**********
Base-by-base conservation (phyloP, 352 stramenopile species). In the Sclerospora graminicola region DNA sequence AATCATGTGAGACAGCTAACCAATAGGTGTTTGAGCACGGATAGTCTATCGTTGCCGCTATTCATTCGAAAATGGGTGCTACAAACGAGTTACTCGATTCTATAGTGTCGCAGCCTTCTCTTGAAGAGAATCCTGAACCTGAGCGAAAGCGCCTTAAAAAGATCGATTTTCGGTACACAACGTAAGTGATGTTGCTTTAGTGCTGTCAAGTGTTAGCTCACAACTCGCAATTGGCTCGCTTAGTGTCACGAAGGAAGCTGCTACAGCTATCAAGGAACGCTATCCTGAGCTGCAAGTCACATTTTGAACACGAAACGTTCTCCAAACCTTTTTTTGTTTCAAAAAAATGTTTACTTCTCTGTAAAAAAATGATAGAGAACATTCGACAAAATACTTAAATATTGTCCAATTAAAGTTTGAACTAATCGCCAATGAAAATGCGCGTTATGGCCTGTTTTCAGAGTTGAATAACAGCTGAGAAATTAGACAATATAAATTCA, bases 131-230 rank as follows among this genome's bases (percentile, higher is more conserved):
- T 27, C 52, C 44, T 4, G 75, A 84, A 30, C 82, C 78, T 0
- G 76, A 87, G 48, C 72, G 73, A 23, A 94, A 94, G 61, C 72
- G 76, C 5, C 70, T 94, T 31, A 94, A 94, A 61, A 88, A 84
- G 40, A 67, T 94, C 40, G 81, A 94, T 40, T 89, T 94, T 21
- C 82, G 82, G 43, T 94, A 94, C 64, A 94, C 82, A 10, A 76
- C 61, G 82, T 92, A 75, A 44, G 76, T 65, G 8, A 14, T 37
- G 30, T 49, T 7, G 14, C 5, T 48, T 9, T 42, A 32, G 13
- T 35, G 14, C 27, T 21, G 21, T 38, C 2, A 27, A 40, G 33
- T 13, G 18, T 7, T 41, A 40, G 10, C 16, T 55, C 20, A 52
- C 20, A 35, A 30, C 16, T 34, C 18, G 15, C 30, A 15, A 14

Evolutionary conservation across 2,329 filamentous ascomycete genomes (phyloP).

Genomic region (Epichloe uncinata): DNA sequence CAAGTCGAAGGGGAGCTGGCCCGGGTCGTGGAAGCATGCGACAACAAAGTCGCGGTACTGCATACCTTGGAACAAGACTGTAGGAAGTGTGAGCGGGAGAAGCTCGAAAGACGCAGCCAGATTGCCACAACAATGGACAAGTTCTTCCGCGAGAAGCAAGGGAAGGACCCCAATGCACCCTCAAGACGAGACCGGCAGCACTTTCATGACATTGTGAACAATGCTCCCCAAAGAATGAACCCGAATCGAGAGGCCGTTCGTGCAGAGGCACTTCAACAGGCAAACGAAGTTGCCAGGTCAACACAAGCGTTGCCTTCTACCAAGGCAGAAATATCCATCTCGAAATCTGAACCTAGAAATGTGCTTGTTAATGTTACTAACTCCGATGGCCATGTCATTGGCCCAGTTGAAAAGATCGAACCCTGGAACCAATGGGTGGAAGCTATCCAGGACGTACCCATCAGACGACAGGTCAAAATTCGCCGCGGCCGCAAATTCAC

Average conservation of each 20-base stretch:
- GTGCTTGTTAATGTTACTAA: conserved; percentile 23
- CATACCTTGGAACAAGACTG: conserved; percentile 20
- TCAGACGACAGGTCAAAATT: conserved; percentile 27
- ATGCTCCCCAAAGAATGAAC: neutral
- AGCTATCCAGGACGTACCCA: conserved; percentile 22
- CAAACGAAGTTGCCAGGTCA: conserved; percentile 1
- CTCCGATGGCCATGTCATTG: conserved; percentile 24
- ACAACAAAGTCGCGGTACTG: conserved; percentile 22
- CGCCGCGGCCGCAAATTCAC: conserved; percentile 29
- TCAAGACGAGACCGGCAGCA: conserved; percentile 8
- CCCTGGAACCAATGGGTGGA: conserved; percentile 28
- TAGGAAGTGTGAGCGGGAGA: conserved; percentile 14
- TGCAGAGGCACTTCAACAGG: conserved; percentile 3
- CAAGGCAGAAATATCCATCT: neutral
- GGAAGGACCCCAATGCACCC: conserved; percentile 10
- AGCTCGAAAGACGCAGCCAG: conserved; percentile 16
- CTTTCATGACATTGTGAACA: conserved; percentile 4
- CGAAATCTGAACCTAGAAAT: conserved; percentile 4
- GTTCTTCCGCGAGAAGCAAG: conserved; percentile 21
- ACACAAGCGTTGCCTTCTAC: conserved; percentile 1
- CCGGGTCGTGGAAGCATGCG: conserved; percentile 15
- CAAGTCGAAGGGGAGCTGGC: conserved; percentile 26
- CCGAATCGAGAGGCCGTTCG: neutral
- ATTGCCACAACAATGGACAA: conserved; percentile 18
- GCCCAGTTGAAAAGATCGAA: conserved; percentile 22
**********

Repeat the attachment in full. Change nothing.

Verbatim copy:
Base-by-base conservation (phyloP, 352 stramenopile species). In the Sclerospora graminicola region DNA sequence AATCATGTGAGACAGCTAACCAATAGGTGTTTGAGCACGGATAGTCTATCGTTGCCGCTATTCATTCGAAAATGGGTGCTACAAACGAGTTACTCGATTCTATAGTGTCGCAGCCTTCTCTTGAAGAGAATCCTGAACCTGAGCGAAAGCGCCTTAAAAAGATCGATTTTCGGTACACAACGTAAGTGATGTTGCTTTAGTGCTGTCAAGTGTTAGCTCACAACTCGCAATTGGCTCGCTTAGTGTCACGAAGGAAGCTGCTACAGCTATCAAGGAACGCTATCCTGAGCTGCAAGTCACATTTTGAACACGAAACGTTCTCCAAACCTTTTTTTGTTTCAAAAAAATGTTTACTTCTCTGTAAAAAAATGATAGAGAACATTCGACAAAATACTTAAATATTGTCCAATTAAAGTTTGAACTAATCGCCAATGAAAATGCGCGTTATGGCCTGTTTTCAGAGTTGAATAACAGCTGAGAAATTAGACAATATAAATTCA, bases 131-230 rank as follows among this genome's bases (percentile, higher is more conserved):
- T 27, C 52, C 44, T 4, G 75, A 84, A 30, C 82, C 78, T 0
- G 76, A 87, G 48, C 72, G 73, A 23, A 94, A 94, G 61, C 72
- G 76, C 5, C 70, T 94, T 31, A 94, A 94, A 61, A 88, A 84
- G 40, A 67, T 94, C 40, G 81, A 94, T 40, T 89, T 94, T 21
- C 82, G 82, G 43, T 94, A 94, C 64, A 94, C 82, A 10, A 76
- C 61, G 82, T 92, A 75, A 44, G 76, T 65, G 8, A 14, T 37
- G 30, T 49, T 7, G 14, C 5, T 48, T 9, T 42, A 32, G 13
- T 35, G 14, C 27, T 21, G 21, T 38, C 2, A 27, A 40, G 33
- T 13, G 18, T 7, T 41, A 40, G 10, C 16, T 55, C 20, A 52
- C 20, A 35, A 30, C 16, T 34, C 18, G 15, C 30, A 15, A 14

Evolutionary conservation across 2,329 filamentous ascomycete genomes (phyloP).

Genomic region (Epichloe uncinata): DNA sequence CAAGTCGAAGGGGAGCTGGCCCGGGTCGTGGAAGCATGCGACAACAAAGTCGCGGTACTGCATACCTTGGAACAAGACTGTAGGAAGTGTGAGCGGGAGAAGCTCGAAAGACGCAGCCAGATTGCCACAACAATGGACAAGTTCTTCCGCGAGAAGCAAGGGAAGGACCCCAATGCACCCTCAAGACGAGACCGGCAGCACTTTCATGACATTGTGAACAATGCTCCCCAAAGAATGAACCCGAATCGAGAGGCCGTTCGTGCAGAGGCACTTCAACAGGCAAACGAAGTTGCCAGGTCAACACAAGCGTTGCCTTCTACCAAGGCAGAAATATCCATCTCGAAATCTGAACCTAGAAATGTGCTTGTTAATGTTACTAACTCCGATGGCCATGTCATTGGCCCAGTTGAAAAGATCGAACCCTGGAACCAATGGGTGGAAGCTATCCAGGACGTACCCATCAGACGACAGGTCAAAATTCGCCGCGGCCGCAAATTCAC

Average conservation of each 20-base stretch:
- GTGCTTGTTAATGTTACTAA: conserved; percentile 23
- CATACCTTGGAACAAGACTG: conserved; percentile 20
- TCAGACGACAGGTCAAAATT: conserved; percentile 27
- ATGCTCCCCAAAGAATGAAC: neutral
- AGCTATCCAGGACGTACCCA: conserved; percentile 22
- CAAACGAAGTTGCCAGGTCA: conserved; percentile 1
- CTCCGATGGCCATGTCATTG: conserved; percentile 24
- ACAACAAAGTCGCGGTACTG: conserved; percentile 22
- CGCCGCGGCCGCAAATTCAC: conserved; percentile 29
- TCAAGACGAGACCGGCAGCA: conserved; percentile 8
- CCCTGGAACCAATGGGTGGA: conserved; percentile 28
- TAGGAAGTGTGAGCGGGAGA: conserved; percentile 14
- TGCAGAGGCACTTCAACAGG: conserved; percentile 3
- CAAGGCAGAAATATCCATCT: neutral
- GGAAGGACCCCAATGCACCC: conserved; percentile 10
- AGCTCGAAAGACGCAGCCAG: conserved; percentile 16
- CTTTCATGACATTGTGAACA: conserved; percentile 4
- CGAAATCTGAACCTAGAAAT: conserved; percentile 4
- GTTCTTCCGCGAGAAGCAAG: conserved; percentile 21
- ACACAAGCGTTGCCTTCTAC: conserved; percentile 1
- CCGGGTCGTGGAAGCATGCG: conserved; percentile 15
- CAAGTCGAAGGGGAGCTGGC: conserved; percentile 26
- CCGAATCGAGAGGCCGTTCG: neutral
- ATTGCCACAACAATGGACAA: conserved; percentile 18
- GCCCAGTTGAAAAGATCGAA: conserved; percentile 22